This week, we’ll meet Spencer, who was the person assigned to read my story in And Man Grew Proudbefore publication and had some delightfully nice things to say about it.
Hi, what’s your name and where are you from?
Hi, I’m Spencer Helsel and I am from Culpeper, Virginia, United States.
When did you start writing and what got you interested in seeking publication of your work?
I began writing when I was in middle school, but didn’t seriously begin writing and seeking publication until I was out of college. I guess I’ve always been writing and this story is an idea that’s been rattling around in my head for awhile, but I never put much thought into it or planned it or even considered writing it until this contest came up.
What’s the name of your novelette and what’s the story about?
The story is called “Dust” and it takes place in a world with very little water. Most of the world is covered by desert, which the characters call The Dust, and it follows a family of three who are trying to cross it for a better life elsewhere. Problem is, there are people who want them and will do anything to get them.
Writing such a work in just 7 days from scratch must have been difficult, run us through that week, how did you find it? What came easily and what was a challenge?
As I said, I had the idea for a bit, but it was never more than the thought “what if the world had almost no water?” I didn’t have characters, or a story, or even a title. I almost didn’t enter this contest, but a friend down the street encouraged me to do it. He took both my children, for almost five hours a day, while I wrote like a madman. The hardest part was I wanted to spend hours and hours world building and planning, but with so little time, I had to stop myself and just start writing.
Strangely, having them constantly traveling across the Dust for the whole novelette made writing it the easiest part. The other difficult aspect was that I was 5,000 words over in the original draft and had to talk it out with my wife as to what part I could cut. Eventually, I cut a scene I loved, but it allowed me to come in under the word count.
Tell us a little bit about the main characters in your novelette.
There’s two groups you encounter. The first is the family: Jameson, Charlotte, and Sofia, or Fia as they call her. Charlotte, the teenage daughter, takes center stage for most of the novel. She’s very protective of her little sister; probably even more so than Jameson, the father. Fia, a six-year-old, has a mental disability, but that helps her to see the world in a different way. The whole family feels out of place on the massive crawler that used to cross the Dust, so I love how unsure they are of themselves. It made it fun to write.
The other group is the crew and the two you really get to know from this group are Gran, the captain of the crawler, and her grandson, Derry. Derry and Charlotte connect very easily because of their similar age, and though he’s very protective of her, Chsrlotte shows she can hold her own when things get bad. Gran, on the other hand, is a seasoned fighter who needs nor takes help from others. I loved writing her. She doesn’t take crap from anyone, but she’s also an affectionate, old soul. I really think readers will enjoy her character.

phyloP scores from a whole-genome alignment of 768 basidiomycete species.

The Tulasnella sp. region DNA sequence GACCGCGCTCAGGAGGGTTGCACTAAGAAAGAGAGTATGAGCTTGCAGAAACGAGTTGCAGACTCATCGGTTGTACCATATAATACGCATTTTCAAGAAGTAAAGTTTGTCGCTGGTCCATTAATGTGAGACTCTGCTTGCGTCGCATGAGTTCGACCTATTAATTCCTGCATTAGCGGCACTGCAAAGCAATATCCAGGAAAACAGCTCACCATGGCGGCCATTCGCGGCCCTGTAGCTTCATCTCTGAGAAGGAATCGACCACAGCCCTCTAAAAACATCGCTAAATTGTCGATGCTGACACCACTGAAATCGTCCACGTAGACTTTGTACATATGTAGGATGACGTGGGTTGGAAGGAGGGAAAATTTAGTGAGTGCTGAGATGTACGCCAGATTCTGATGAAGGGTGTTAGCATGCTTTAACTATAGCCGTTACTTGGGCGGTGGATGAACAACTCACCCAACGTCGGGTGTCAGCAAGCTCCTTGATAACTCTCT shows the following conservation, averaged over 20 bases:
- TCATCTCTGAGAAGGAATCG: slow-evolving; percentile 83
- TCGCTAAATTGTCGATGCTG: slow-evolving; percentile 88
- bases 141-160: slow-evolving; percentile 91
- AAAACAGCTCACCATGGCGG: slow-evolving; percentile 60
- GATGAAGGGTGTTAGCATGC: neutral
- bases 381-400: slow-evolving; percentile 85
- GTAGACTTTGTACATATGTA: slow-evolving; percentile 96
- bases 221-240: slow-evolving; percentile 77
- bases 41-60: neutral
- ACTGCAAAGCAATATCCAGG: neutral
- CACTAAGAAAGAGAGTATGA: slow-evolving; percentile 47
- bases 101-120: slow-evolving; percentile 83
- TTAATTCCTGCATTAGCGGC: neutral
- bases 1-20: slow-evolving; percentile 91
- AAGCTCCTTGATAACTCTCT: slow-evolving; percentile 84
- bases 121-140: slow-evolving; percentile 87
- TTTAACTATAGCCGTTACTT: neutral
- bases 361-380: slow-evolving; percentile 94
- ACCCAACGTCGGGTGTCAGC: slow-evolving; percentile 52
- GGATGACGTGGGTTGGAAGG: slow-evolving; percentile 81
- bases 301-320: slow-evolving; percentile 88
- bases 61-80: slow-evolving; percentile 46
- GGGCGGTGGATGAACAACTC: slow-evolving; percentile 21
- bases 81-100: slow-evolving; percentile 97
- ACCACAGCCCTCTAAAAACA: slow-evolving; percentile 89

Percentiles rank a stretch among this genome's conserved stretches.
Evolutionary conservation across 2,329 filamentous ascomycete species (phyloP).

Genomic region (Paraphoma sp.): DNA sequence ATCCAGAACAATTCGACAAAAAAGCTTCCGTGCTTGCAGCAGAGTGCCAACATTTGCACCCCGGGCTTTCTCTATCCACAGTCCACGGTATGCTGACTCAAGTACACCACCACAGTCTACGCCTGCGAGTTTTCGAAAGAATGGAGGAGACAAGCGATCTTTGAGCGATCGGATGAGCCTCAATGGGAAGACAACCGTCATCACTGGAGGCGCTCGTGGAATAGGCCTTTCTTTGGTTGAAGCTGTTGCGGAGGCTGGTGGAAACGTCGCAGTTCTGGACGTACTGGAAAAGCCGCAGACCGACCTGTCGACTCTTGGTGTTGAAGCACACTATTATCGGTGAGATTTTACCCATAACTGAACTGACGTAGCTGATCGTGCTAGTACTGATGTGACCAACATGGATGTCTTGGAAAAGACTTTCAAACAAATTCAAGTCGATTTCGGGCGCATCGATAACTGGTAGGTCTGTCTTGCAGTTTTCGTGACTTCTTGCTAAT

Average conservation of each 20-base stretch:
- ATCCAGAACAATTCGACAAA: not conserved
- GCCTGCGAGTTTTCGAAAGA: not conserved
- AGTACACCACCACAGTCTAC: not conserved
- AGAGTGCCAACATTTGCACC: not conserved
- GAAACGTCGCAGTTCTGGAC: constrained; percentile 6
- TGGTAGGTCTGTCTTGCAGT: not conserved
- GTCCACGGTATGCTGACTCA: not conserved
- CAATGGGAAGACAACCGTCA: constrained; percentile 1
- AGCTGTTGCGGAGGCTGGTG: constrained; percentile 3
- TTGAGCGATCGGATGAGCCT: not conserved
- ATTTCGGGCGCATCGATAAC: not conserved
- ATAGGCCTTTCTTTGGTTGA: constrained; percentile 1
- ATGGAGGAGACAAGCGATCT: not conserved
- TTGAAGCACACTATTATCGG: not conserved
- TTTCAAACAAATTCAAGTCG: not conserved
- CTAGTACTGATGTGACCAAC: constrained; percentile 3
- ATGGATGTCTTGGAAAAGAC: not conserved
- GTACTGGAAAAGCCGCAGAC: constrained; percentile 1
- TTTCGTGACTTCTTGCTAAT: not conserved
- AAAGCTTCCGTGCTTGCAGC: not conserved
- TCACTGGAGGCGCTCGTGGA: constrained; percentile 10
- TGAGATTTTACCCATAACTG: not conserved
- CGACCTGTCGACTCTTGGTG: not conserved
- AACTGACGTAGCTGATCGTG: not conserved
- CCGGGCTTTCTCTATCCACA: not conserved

Did you draw upon your own experiences for this story? Were you inspired by real people or events in your life?
My family and I travel a lot around Europe and across the United States. We’re been in cars, on planes, and on ferries. Watching the world crawl by, and yet not be able to interact with it, inspired the idea of the main setting. Also, I’m a big believer in the science of climate change, so a world where there is little water or resources is an interesting concept for me.
As for the characters, Gran was inspired by my grandmother, who we all called MeeMaw. She was this strong, independent woman, but was gentle and kind. I think that comes out in Gran.
Is this the longest work you’ve had published? Tell us a bit about your writing career highlights.
This is my first published work outside of self-published material. I have been on cloud nine and overjoyed since I got accepted. My other works consist of urban fantasy novels. I’ve worked on them with my wife and have published three: Empyreal, Stygian, and Pyrophoric. But I want to focus on short fiction and broaden my horizons before I take on a full-length novel again.
What motivates you to succeed as a writer?
My kids and my wife. I have three sons now: Adam, my 7-year-old; Sammy, my 2-year-old; and Oliver, my newborn. Oliver was born in-between getting accepted for this publication and its release! But my sons are so important to me. I want to show them it’s possible to push for and work for what you want and succeed. And my wife has supported me in all my endeavours. She reads my works, gives me feedback, and pushes me to be better, both in writing and in my every day life. She’s the best person I know and I love her more than I can describe.
Besides writing, what do you enjoy doing with your time?
I really love exploring castles. We live in Europe currently. There’s so much history here. In addition, I exercise and do jujitsu, a martial art. And I’m an avid Scotch drinker.
Thanks for your time. If readers would like to find out more about you or read your work where can they find you on social media or elsewhere on the internet?
I’m active on Twitter @spencerhelsel and they can find me on Facebook by searching Spencer Helsel – Author. And all my works can be found on Amazon.